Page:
Evangelical Christians shared their concerns with Ontario pro-lifers at the second annual all-Ontario Pro-life Conference held in Barrie, Ontario, November 18-19, 1988.

Hosted by the Right to Life Association of Simcoe County, the two-day event had as its theme, “God has an Army.”  One hundred and thirty pro-lifers attended the event to hear an array of speakers including Rev. Hudson Hilsden of the Pentecostal Assemblies of Canada; Robert Nadeau, a lawyer with the Christian Legal Fellowship of Canada; and Rev. Ken Campbell, founder of Choose Life Canada and its national headquarters at The Way Inn, next door to the Morgentaler “clinic” in Toronto.


“Churches must continue to influence government, the courts and the media.,” said Mr. Hilsden, who added that while “It’s often discouraging, we are not discouraged.”  Hilsden’s talk focused on the spiritual battle pro-lifers are really engaged in.  He gave his listeners several practical suggestions.  Among them were working toward good sex education programs for young people, participating in Royal Commissions on human life issues and supporting crisis counseling centers, homes for unwed mothers and adoption agencies.

Dr. Nadeau centered his talk on the legal, political and constitutional framework.  These must be studied carefully so that we can understand what we are dealing with and then how to go about doing something, he said.

He acknowledged the long years during which Catholics had kept the lamp burning on the abortion struggle and then pointed to the coming together in the last two years of 26 Protestant denominations under the umbrella organization known as the Evangelical Fellowship of Canada.  “There are five million evangelicals in Canada and there is growing respect for them.  The light of truth will never be extinguished,” Nadeau said.

In the afternoon panel discussion entitled “Taking a Stand in the Public Forum.”  Denise Wiche of Christian for Life, Toronto, explained the reasons for Operation Rescue.  She defined it as an heroic attempt by God-fearing people to prevent mothers and babies from becoming victims of abortion on a particular day in a peaceful intervention between executioner and victim, Rescuers blockade the entrance and exit to a clinic and have to be carried away by police.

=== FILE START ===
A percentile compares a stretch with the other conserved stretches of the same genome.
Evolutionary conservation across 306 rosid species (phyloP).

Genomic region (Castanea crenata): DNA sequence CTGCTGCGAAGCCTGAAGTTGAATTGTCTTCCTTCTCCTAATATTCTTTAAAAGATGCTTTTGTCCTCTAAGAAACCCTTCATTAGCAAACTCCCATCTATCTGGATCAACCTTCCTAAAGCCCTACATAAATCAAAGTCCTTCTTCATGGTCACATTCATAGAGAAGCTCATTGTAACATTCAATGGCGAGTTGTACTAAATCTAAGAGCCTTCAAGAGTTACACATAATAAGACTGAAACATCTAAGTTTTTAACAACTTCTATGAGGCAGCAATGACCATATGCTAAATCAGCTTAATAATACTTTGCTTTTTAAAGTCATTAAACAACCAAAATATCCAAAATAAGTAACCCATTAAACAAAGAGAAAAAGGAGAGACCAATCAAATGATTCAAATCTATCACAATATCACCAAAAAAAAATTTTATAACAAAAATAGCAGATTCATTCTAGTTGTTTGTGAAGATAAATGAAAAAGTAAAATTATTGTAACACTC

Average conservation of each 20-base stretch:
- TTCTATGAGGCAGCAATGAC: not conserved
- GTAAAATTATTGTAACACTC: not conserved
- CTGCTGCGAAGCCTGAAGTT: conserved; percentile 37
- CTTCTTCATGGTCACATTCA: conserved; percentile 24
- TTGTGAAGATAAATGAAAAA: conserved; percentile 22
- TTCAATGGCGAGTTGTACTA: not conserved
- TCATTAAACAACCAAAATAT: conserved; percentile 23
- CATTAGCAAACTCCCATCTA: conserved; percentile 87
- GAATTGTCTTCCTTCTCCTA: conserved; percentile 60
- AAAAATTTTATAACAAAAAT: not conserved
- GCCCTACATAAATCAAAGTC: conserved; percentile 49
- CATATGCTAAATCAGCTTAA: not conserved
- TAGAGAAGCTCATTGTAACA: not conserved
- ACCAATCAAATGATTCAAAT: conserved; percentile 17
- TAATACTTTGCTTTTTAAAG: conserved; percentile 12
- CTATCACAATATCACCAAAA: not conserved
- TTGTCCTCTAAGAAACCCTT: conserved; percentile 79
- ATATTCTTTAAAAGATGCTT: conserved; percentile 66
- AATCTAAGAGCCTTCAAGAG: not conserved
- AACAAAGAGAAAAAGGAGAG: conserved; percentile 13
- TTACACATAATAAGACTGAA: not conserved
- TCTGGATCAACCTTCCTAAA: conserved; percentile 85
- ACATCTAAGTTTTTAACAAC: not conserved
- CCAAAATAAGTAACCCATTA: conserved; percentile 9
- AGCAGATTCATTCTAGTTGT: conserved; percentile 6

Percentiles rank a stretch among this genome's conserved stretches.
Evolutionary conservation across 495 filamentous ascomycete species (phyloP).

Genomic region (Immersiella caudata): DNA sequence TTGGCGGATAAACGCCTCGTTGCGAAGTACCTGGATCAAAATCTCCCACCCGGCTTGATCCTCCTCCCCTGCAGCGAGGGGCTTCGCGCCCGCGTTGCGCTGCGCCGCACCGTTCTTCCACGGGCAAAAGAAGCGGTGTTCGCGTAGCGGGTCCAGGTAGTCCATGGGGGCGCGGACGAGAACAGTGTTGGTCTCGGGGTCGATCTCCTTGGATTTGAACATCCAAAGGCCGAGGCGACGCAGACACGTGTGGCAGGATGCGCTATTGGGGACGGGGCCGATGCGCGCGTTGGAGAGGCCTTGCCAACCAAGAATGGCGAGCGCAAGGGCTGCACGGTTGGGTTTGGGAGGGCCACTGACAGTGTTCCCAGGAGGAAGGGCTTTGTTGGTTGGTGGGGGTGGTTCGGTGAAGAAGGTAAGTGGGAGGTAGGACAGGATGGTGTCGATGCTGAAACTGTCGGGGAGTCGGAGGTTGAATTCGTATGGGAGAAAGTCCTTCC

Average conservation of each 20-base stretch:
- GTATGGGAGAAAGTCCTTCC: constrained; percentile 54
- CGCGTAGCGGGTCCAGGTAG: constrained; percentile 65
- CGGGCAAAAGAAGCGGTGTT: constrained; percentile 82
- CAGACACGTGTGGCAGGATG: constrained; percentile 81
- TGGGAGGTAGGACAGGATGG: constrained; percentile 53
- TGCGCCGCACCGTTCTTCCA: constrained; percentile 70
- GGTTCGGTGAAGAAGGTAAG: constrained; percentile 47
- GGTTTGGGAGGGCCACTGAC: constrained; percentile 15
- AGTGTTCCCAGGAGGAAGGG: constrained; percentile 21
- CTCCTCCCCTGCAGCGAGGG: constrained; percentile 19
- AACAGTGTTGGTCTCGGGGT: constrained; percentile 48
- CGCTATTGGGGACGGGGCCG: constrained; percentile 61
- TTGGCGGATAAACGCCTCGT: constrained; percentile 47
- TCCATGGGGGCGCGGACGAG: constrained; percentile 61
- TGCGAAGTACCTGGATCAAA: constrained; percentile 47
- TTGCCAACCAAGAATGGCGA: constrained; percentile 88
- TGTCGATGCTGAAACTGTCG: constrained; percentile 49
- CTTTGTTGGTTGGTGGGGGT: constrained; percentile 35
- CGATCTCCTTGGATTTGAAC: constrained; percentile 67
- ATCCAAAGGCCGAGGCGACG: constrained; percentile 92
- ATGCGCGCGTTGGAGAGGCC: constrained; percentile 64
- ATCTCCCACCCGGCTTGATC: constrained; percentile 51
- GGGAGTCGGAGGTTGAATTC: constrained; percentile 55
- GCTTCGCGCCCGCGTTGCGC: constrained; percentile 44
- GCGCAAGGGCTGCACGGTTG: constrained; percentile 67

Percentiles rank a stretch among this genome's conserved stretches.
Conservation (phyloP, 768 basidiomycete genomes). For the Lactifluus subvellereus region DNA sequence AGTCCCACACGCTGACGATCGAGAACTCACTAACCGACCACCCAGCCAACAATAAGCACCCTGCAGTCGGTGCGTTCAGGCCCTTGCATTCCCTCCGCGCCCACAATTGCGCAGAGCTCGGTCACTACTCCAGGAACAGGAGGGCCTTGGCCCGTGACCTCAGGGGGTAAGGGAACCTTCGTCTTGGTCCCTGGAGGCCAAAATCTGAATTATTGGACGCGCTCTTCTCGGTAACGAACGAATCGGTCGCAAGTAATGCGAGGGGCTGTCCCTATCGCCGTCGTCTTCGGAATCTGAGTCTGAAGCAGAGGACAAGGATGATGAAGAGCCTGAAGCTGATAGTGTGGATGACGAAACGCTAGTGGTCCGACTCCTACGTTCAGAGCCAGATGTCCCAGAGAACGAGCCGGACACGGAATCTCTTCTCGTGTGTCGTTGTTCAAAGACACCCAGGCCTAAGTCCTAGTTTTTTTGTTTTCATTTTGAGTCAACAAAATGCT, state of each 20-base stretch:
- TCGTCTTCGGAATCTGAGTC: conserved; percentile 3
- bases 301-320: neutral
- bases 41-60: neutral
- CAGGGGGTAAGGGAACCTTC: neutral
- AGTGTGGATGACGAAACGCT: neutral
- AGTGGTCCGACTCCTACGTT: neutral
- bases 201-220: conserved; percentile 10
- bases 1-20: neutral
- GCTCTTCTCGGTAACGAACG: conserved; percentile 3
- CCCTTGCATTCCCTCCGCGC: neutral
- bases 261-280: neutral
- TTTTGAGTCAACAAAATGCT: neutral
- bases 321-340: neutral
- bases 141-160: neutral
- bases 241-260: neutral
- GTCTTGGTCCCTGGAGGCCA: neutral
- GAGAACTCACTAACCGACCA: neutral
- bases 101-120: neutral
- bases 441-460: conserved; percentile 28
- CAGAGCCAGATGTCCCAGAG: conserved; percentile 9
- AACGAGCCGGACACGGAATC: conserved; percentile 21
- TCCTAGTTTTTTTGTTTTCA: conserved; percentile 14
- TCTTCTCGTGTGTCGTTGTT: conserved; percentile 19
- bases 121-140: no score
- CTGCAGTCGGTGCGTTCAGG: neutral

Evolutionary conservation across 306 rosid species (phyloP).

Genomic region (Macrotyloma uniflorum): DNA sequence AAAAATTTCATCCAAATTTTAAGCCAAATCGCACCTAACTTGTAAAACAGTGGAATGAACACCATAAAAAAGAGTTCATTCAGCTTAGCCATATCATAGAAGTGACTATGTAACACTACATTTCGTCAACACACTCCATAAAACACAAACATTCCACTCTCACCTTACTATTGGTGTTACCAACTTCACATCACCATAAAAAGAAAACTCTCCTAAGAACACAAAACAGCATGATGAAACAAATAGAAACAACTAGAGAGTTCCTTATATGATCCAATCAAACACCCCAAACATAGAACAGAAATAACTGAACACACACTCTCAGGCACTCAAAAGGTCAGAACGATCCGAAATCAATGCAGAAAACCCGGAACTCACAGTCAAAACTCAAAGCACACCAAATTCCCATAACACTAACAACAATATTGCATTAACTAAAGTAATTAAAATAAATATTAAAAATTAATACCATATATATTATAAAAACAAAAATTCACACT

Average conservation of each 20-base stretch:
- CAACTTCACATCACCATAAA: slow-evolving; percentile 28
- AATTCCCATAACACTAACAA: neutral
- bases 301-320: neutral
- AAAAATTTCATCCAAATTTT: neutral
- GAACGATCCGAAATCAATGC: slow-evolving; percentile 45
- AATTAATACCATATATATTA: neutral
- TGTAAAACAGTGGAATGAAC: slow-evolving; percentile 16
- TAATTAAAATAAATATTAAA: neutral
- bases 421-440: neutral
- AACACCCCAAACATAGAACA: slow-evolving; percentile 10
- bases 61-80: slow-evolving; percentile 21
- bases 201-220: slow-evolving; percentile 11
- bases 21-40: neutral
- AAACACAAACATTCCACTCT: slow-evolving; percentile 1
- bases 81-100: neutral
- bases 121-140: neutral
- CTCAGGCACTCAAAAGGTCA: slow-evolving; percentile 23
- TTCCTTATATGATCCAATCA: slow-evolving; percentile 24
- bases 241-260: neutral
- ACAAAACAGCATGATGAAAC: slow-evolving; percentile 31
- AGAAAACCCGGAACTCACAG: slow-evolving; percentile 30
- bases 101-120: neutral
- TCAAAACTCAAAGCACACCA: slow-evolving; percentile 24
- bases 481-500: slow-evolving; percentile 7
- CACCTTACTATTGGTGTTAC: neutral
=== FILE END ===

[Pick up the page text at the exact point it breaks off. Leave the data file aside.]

One rationale for Operation Rescue, according to Wiche is that it helps produce the social tension necessary for political change to take place.  At the same time it prevents babies from being killed by effectively closing down the work of the abortionists on a given day, she said.

Don Best, a Metro Toronto policeman and Family Coalition Party candidate in the 1987 Ontario elections spoke of the need for a multifaceted approach which includes education, politics, one-to-one approaches and the use of Operation Rescue.

Keynote speaker Dr. Susan Stanford, author of Will I Cay Tomorrow? Gave a moving testimony about her own abortion and spoke of her counseling with women suffering from serious psychological after-effects of abortion.

Dr. Stanford has lectured nationally and internationally on the topic of post abortion syndrome (PAS), and the steps needed to help heal women.  She encouraged those attending the conference to keep fighting abortion but always to do so with love.

Marilyn Bergeron of Cornwall, Ontario, and Rose Lowry of Kingston joined Dr. Stanford on the panel dealing with fighting the causes and effects of abortion.


The Association of South-western Ontario Pro-Life Groups has proposed the hiring of an all Ontario coordinator for the pro-life movement. ASWOPLG president Reggie Weidinger of Cambridge, Ontario, conducted a business meeting in conjunction with the conference where the topic of an Ontario coordinator was discusses.  The proposal is that such a person be responsible to the Board members of Ontario and the presidents of Northern, Eastern and Southwestern Ontario pro-life groups.

Included in the duties of the all-Ontario coordinator would be increasing the visibility of the pro-life effort on the provincial level, collecting and making available statistics to all groups and the arranging and coordinating of press conferences and briefs on Ontario issues as well as arranging meetings with members of Provincial Parliament.   ASWOPLG is hopeful that this position will receive support from all the provincial groups and can be filled in 1989.